Mike Tyson doesn’t want to be famous.

That much is clear from his new memoir, Undisputed Truth, co-written with Larry Sloman. The former champion boxer has carved out a second career as a public figure and media personality, performing in “The Hangover” movie franchise and in a one-man show on Broadway — one that’s been adapted by Spike Lee into an HBO special that will air this weekend. Also this year, Tyson has appeared at the Tony Awards, on “Law & Order: Special Victims Unit,” and in a “Scary Movie” sequel; it’s all just meant to pay the bills. “I had been broke for ten years,” Tyson (or Sloman as Tyson) writes. “I had a family to feed and support. I’m not going to get rich from doing special-guest appearances on TV shows.”

His appearances tend to play off his pugilism and personal drama (Tyson is not in danger of winning an Oscar for inhabiting a role different from himself) and Tyson’s audience inhabits an uneasy gulf between laughing with or at him. It’s not clear whether Tyson is in on the joke — he just wants to keep working and to hear the laughter. “I hate what acting makes me do,” Tyson writes, “but I love how it makes me feel.”

His memoir frames working in the media as a gig for Tyson; it’s not exactly an animated passion or something he thinks he’s great at, but he knows people are entertained by him, he has people to support and appetites to feed, and so it goes. The book delves into greater detail about how, if it hasn’t exactly destroyed him, fame certainly hasn’t been a net good for Tyson, a person whose upbringing in poverty and around gangs (as detailed in an excerpt in New York magazine) set the template for a chaotic, substance-abusing life. With admirable openness and specificity, the novel moves point-to-point through a life in the public eye; every problem is exacerbated by the public’s attention. He’s able to make people laugh by sending up his image in “The Hangover” precisely because that image is of someone so unacquainted with social norms as to bite off his opponent’s ear in a boxing match.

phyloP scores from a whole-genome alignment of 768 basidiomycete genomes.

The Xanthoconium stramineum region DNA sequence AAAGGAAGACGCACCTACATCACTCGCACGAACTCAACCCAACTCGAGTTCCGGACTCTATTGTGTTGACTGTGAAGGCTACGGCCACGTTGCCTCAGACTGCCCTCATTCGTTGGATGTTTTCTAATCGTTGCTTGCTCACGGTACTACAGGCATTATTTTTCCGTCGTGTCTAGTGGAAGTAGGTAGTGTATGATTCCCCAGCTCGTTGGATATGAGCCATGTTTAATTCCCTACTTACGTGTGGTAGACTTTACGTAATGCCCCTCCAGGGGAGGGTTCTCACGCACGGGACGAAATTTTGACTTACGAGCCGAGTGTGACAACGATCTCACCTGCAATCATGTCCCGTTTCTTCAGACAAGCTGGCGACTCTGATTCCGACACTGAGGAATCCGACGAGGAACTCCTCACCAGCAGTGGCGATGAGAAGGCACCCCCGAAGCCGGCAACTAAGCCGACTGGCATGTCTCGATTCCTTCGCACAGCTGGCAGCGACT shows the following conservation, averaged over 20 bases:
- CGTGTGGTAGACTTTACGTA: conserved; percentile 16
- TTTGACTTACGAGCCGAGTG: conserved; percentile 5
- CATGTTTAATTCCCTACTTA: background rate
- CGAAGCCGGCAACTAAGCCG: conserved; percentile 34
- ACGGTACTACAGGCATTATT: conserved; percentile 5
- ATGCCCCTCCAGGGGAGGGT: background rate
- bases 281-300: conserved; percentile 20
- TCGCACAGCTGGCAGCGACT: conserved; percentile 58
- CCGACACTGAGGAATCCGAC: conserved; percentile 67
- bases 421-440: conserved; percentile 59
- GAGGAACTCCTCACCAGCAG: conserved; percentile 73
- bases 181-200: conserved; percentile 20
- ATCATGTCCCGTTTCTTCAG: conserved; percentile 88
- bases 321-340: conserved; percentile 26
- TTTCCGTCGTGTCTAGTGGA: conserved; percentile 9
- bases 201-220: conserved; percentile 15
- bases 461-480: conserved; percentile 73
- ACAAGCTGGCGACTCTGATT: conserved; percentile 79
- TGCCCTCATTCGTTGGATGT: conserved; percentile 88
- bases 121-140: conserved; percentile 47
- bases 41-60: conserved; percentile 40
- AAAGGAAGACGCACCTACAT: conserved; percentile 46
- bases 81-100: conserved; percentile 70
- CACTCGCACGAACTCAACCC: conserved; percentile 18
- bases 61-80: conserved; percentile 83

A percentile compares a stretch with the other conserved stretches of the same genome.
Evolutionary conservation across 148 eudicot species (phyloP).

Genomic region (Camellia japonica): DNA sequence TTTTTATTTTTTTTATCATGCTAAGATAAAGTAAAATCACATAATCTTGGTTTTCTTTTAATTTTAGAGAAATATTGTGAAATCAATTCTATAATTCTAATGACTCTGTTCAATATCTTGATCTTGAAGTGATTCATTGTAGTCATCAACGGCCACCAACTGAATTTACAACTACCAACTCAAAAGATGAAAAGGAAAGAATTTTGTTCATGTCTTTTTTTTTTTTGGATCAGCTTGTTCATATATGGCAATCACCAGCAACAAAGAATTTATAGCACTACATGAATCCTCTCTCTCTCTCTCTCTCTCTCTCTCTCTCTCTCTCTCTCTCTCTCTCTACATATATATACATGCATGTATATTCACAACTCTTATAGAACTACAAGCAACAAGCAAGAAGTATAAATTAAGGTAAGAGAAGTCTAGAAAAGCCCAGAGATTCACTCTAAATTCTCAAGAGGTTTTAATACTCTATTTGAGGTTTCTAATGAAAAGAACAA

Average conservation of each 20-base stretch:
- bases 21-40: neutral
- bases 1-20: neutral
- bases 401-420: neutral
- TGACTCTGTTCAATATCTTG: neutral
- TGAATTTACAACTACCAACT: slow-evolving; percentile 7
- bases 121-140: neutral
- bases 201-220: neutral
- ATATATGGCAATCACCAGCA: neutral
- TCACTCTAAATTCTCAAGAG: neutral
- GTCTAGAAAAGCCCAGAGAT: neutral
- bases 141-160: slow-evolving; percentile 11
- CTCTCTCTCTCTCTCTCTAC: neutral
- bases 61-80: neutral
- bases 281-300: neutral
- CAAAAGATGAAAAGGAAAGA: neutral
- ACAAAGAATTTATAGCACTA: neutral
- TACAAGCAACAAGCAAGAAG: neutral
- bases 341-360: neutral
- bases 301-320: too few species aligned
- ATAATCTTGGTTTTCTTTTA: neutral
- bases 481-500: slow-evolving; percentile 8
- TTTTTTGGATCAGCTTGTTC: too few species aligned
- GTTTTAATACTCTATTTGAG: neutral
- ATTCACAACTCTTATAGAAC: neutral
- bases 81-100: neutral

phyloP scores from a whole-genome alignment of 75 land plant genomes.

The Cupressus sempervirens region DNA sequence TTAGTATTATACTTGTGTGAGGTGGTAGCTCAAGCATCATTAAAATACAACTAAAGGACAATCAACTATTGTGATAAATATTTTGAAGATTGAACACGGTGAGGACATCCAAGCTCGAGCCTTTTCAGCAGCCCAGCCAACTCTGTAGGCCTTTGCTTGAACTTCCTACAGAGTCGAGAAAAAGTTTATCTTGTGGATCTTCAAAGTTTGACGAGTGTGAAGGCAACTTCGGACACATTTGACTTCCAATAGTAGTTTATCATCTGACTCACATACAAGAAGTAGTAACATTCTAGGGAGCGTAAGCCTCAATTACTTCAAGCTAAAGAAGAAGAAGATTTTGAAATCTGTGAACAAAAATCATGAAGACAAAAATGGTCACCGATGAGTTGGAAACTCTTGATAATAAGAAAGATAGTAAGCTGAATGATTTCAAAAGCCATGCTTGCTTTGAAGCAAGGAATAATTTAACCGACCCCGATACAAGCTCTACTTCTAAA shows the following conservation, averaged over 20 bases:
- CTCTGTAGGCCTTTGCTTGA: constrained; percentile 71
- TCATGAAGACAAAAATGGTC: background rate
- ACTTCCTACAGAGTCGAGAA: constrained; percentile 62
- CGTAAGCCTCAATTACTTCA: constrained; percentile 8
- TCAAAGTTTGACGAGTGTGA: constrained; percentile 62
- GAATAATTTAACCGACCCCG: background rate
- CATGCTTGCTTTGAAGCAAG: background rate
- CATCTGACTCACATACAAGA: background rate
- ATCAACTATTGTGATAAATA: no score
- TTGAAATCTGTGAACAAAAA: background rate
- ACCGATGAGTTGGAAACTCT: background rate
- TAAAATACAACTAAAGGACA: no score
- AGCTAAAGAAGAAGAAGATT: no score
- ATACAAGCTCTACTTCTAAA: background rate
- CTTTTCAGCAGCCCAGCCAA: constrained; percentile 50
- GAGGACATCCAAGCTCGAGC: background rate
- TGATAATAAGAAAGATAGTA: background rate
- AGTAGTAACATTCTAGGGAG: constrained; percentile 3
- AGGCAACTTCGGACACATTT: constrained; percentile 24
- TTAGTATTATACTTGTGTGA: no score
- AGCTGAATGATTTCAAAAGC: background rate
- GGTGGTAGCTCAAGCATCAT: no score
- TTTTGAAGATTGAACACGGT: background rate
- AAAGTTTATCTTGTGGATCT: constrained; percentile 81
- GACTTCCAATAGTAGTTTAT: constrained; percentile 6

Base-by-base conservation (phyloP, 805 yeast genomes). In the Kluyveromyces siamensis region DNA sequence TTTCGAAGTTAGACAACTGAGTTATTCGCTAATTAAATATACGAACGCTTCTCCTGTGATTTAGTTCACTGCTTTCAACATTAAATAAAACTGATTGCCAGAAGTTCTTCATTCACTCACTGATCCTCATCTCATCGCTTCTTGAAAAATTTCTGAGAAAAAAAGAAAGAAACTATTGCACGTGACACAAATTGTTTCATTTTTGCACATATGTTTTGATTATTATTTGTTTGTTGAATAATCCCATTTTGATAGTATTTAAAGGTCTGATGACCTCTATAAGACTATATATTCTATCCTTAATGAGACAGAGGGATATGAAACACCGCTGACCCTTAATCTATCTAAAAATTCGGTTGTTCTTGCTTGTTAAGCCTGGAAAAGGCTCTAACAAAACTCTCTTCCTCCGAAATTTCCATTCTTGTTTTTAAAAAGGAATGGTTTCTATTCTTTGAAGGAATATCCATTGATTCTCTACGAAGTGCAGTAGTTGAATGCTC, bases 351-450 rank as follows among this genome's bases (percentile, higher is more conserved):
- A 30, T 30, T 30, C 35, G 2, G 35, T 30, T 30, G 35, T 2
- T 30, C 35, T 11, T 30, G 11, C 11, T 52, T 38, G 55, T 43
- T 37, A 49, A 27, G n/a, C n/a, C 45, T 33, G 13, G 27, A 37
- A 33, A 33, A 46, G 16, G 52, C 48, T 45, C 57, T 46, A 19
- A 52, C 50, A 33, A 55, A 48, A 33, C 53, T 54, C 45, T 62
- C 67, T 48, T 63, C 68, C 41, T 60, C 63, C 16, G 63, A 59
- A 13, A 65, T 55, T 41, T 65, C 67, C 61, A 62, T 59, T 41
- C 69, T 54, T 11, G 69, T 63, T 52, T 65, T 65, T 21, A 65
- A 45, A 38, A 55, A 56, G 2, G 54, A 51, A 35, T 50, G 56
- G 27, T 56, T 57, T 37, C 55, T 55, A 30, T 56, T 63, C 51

The memoir’s title, Undisputed Truth, is deeply troubling in at least two particulars: Tyson’s depiction of himself as innocent of the rape for which he served three years in prison, and his portrayal of ex-wife Robin Givens (who has alleged spousal abuse) as a fame-hungry liar whose attempts to convey her story in the media are entirely self-serving. Many people would dispute Tyson’s framing of the truth. In any event, it’s clear that Tyson’s relationship to his own fame is complicated in a manner that he’s eager to hash out in writing, even as his fans only hope to laugh at him.

This gets to the paradox of Tyson: His continued travails in the public eye have only fueled the peculiar voltage that makes him among America’s most enduring celebrities. Unlike, say, Charlie Sheen, who’s largely faded from view after a turbulent period, Tyson remains current, somehow. He exists at the intersection of two leitmotifs in American life. One is the love for a Horatio Alger up-from-poverty story, particularly one focused on a Black person’s elevation through exceptional athletic ability and especially one whose telling elides anything that’s less-than-rosy. The other is the desire for a clown to laugh at in a way that’s racialized when it’s not outright racist. It was fulfillingly scandalous to gawk at the Holyfield incident or the Givens case then; now it’s as though White people have forgiven Tyson so they can have fun with him.